In organic chemistry, acetyl is a moiety, the acyl with chemical formula CH3CO.
An acid is a molecule or ion capable of donating a hydron (proton or hydrogen ion H+), or, alternatively, capable of forming a covalent bond with an electron pair (a Lewis acid).
An active ingredient (AI) is the ingredient in a pharmaceutical drug that is biologically active.
Acute pancreatitis is a sudden inflammation of the pancreas (pancreatitis).
Addiction is a brain disorder characterized by compulsive engagement in rewarding stimuli despite adverse consequences.
Administrative Controlled Substances Code Number (ACSCN) is a number assigned to drugs listed on the schedules created by the Controlled Substances Act (CSA).
An agonist is a chemical that binds to a receptor and activates the receptor to produce a biological response.
In pharmacology the term agonist-antagonist or mixed agonist/antagonist is used to refer to a drug which under some conditions behaves as an agonist (a substance that fully activates the receptor that it binds to) while under other conditions, behaves as an antagonist (a substance that binds to a receptor but does not activate and can block the activity of other agonists).
Alchemy is a philosophical and protoscientific tradition practiced throughout Europe, Africa, Brazil and Asia.
Alexander Wood (10 December 181726 February 1884), was a Scottish physician.
Alkaloids are a class of naturally occurring chemical compounds that mostly contain basic nitrogen atoms.
An allyl group is a substituent with the structural formula H2C.
The American Civil War (also known by other names) was a war fought in the United States from 1861 to 1865.
In organic chemistry, amines are compounds and functional groups that contain a basic nitrogen atom with a lone pair.
The amygdala (plural: amygdalae; also corpus amygdaloideum; Latin from Greek, ἀμυγδαλή, amygdalē, 'Almond', 'tonsil') is one of two almond-shaped groups of nuclei located deep and medially within the temporal lobes of the brain in complex vertebrates, including humans.
An analgesic or painkiller is any member of the group of drugs used to achieve analgesia, relief from pain.
An analyte, component (in clinical chemistry), or chemical species is a substance or chemical constituent that is of interest in an analytical procedure.
Anterograde amnesia is a loss of the ability to create new memories after the event that caused the amnesia, leading to a partial or complete inability to recall the recent past, while long-term memories from before the event remain intact.
Apomorphine (brand names Apokyn, Ixense, Spontane, Uprima) is a type of aporphine having activity as a non-selective dopamine agonist which activates both D2-like and, to a much lesser extent, D1-like receptors.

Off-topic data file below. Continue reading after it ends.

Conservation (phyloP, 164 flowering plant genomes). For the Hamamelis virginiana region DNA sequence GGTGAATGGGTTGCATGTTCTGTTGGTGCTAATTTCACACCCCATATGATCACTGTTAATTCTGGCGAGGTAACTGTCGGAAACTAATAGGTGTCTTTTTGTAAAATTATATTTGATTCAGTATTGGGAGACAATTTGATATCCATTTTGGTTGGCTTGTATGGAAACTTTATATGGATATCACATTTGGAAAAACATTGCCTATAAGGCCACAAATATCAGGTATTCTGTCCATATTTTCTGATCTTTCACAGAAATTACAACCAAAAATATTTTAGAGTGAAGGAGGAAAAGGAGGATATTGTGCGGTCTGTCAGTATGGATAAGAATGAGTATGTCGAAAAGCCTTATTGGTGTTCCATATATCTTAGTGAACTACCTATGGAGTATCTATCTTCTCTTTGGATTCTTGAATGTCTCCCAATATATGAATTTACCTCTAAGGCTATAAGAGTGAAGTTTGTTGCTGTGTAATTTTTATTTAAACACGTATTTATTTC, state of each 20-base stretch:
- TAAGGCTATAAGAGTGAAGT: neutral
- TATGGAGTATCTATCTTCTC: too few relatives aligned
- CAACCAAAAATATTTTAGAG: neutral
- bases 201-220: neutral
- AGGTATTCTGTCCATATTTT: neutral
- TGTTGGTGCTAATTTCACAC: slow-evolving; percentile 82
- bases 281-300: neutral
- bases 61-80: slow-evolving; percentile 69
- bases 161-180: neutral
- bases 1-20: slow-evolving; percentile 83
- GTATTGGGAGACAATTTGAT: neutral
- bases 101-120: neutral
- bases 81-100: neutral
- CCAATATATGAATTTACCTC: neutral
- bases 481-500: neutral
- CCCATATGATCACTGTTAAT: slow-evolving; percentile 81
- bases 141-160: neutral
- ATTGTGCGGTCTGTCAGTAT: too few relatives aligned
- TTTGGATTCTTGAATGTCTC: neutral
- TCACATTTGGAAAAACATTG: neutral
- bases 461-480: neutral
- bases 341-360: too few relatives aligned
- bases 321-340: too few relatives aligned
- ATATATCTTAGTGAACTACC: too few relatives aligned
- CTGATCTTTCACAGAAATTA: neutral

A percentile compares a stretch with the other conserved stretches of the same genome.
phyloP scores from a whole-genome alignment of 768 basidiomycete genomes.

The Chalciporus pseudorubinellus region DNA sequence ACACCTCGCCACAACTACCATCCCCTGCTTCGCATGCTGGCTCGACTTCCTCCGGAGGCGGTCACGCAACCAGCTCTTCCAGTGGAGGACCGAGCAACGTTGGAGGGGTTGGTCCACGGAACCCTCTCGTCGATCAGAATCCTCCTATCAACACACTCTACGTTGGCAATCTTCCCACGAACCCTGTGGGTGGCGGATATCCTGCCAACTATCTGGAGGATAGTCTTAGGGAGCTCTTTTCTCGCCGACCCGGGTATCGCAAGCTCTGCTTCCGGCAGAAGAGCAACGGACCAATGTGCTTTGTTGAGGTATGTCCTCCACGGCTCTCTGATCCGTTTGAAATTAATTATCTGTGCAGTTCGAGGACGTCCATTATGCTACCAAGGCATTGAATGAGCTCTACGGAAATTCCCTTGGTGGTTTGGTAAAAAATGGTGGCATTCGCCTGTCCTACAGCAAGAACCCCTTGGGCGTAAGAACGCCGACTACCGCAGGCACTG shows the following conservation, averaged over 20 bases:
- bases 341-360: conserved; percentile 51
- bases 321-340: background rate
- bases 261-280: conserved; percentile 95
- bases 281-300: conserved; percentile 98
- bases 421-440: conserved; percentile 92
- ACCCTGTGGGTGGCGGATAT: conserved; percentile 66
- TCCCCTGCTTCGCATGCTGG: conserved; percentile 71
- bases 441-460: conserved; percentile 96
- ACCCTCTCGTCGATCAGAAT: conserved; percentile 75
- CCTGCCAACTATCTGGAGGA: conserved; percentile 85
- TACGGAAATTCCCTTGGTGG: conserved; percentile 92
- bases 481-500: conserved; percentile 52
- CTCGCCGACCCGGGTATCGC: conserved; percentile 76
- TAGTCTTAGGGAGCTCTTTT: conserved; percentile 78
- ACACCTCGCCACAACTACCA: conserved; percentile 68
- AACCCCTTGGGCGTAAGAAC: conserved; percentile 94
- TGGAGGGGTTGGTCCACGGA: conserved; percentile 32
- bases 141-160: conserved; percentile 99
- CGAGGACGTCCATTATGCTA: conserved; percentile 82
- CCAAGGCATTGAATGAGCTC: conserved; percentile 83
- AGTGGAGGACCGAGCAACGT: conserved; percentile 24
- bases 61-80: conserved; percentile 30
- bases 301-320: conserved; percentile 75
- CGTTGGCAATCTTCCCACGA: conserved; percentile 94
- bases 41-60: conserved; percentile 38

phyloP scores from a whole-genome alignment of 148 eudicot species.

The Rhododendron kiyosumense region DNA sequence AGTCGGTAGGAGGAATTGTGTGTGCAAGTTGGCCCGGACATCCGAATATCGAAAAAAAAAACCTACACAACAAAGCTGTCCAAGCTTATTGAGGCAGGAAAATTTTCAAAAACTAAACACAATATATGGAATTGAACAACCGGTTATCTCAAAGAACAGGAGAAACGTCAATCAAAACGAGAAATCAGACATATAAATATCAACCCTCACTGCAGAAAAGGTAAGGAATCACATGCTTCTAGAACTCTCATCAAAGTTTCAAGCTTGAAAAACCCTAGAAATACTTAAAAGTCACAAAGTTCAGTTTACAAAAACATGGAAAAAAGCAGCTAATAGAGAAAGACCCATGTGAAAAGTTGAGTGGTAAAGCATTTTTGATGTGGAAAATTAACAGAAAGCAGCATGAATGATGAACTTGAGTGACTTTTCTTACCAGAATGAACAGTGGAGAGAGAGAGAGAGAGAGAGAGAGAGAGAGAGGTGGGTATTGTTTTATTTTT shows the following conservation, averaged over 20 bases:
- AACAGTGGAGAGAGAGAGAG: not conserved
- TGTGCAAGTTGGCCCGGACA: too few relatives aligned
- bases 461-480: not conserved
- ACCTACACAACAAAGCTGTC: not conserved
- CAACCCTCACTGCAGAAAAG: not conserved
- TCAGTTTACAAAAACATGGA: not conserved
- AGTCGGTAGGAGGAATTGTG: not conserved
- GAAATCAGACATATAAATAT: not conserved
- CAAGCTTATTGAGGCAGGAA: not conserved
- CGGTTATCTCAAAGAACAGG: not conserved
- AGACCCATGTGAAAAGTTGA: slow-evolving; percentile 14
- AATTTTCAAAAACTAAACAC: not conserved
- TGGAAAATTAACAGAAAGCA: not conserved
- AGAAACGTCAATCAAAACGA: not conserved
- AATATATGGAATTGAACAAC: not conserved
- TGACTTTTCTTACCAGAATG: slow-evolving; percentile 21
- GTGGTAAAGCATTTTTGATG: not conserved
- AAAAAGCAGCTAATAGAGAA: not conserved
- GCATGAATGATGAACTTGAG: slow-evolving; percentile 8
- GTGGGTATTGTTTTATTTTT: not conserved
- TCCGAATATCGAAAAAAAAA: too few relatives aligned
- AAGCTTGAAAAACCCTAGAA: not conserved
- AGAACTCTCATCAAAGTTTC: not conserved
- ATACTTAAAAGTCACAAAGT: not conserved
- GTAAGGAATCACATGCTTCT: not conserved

Arginine (symbol Arg or R) is an α-amino acid that is used in the biosynthesis of proteins.
Asphyxia or asphyxiation is a condition of severely deficient supply of oxygen to the body that arises from abnormal breathing.
An assay is an investigative (analytic) procedure in laboratory medicine, pharmacology, environmental biology and molecular biology for qualitatively assessing or quantitatively measuring the presence, amount, or functional activity of a target entity (the analyte).
Attention, also referred to as enthrallment, is the behavioral and cognitive process of selectively concentrating on a discrete aspect of information, whether deemed subjective or objective, while ignoring other perceivable information.
Australia, officially the Commonwealth of Australia, is a sovereign country comprising the mainland of the Australian continent, the island of Tasmania and numerous smaller islands.
A barbiturate is a drug that acts as a central nervous system depressant, and can therefore produce a wide spectrum of effects, from mild sedation to death.
Bayer AG is a German multinational, pharmaceutical and life sciences company.
The Bentley compounds are a class of semi-synthetic opioids that were first synthesized by K. W. Bentley by Diels-Alder reaction of thebaine with various dienophiles.
Benzene is an important organic chemical compound with the chemical formula C6H6.
Benzodiazepines (BZD, BZs), sometimes called "benzos", are a class of psychoactive drugs whose core chemical structure is the fusion of a benzene ring and a diazepine ring.
1-Benzylisoquinoline is a chemical compound, and the structural backbone of many alkaloids with a wide variety of structures, including papaverine, noscapine, codeine, morphine, apomorphine, berberine, protopine, tubocurarine, and sanguinarine.